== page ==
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The Paradox of Planning: The Controlled Materials Plan of World War II

  • John Landon-Lane
  • Hugh Rockoff

According to most standard accounts of the mobilization of the U.S. economy in World War II, things started out badly because the agency nominally in charge, the War Production Board, lacked sufficient authority and relied on faulty techniques. But then the War Production Board installed the famous Controlled Materials Plan, a form of central planning, which solved the major problems and turned disaster into triumph. Here we re-examine the Plan and argue that it was too little and too late to account for the success of the mobilization. As an alternative we argue that the delay in the flow of munitions may simply have been the inevitable result of time-to-build and that a good deal of coordination happened through the market. The appropriate historical analogy may not be form of European central planning, but rather the American gold rush of 1849.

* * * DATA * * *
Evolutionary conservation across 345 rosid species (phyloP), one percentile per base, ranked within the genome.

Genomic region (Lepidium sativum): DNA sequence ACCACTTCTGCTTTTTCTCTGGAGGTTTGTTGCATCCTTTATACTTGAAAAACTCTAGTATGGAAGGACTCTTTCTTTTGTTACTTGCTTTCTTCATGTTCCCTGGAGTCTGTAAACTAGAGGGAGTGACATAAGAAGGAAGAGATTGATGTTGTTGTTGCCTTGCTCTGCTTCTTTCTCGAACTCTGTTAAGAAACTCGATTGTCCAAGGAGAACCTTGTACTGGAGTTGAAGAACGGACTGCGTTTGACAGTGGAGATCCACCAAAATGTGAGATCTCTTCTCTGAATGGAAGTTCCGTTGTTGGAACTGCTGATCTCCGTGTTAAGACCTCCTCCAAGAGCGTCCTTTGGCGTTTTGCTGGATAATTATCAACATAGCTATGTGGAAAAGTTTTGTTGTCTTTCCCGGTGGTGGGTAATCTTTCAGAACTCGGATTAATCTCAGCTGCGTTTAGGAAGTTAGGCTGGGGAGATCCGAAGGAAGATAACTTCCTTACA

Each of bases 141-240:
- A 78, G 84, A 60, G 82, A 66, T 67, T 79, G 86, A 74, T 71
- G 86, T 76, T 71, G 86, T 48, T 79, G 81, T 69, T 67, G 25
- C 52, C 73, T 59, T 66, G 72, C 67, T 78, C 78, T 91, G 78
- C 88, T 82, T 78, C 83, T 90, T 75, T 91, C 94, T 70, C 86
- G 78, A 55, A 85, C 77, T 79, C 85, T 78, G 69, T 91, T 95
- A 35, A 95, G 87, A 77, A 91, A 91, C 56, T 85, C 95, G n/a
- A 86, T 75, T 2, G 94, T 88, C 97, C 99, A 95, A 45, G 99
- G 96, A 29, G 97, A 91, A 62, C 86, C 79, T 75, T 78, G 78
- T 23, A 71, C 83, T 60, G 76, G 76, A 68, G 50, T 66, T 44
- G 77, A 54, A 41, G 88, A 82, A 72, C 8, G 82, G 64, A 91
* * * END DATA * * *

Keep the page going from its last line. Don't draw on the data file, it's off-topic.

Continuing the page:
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Paper provided by National Bureau of Economic Research, Inc in its series NBER Historical Working Papers with number 0083.

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Date of creation: May 1996
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Handle: RePEc:nbr:nberhi:0083
Note: DAE
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